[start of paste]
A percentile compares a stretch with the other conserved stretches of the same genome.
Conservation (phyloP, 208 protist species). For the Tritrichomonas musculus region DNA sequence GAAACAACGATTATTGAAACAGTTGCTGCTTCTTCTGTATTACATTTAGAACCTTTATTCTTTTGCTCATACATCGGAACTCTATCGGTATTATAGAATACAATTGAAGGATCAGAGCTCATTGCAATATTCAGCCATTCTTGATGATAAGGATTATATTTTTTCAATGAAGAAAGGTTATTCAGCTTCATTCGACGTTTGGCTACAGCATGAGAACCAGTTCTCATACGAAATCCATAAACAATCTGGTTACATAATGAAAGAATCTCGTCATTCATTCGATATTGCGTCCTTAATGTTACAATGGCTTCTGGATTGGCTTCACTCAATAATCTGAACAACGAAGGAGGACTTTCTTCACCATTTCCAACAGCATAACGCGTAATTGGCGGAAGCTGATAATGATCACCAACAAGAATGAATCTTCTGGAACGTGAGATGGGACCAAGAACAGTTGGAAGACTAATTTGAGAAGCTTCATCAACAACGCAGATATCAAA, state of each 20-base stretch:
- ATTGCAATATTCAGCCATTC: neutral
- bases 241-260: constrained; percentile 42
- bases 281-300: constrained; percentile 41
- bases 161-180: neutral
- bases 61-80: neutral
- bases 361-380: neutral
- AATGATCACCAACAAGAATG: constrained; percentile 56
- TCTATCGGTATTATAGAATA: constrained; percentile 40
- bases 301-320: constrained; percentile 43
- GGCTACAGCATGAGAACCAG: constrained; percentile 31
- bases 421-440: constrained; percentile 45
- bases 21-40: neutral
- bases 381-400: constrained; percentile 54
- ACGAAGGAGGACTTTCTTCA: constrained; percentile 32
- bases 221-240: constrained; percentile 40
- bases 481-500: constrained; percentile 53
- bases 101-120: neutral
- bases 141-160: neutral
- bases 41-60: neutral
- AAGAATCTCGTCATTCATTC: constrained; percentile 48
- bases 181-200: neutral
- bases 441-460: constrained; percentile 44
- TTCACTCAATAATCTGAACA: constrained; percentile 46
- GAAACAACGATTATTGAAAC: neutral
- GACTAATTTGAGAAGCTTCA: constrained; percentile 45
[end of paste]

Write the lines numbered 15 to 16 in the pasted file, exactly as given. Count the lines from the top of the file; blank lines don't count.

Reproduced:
- bases 381-400: constrained; percentile 54
- ACGAAGGAGGACTTTCTTCA: constrained; percentile 32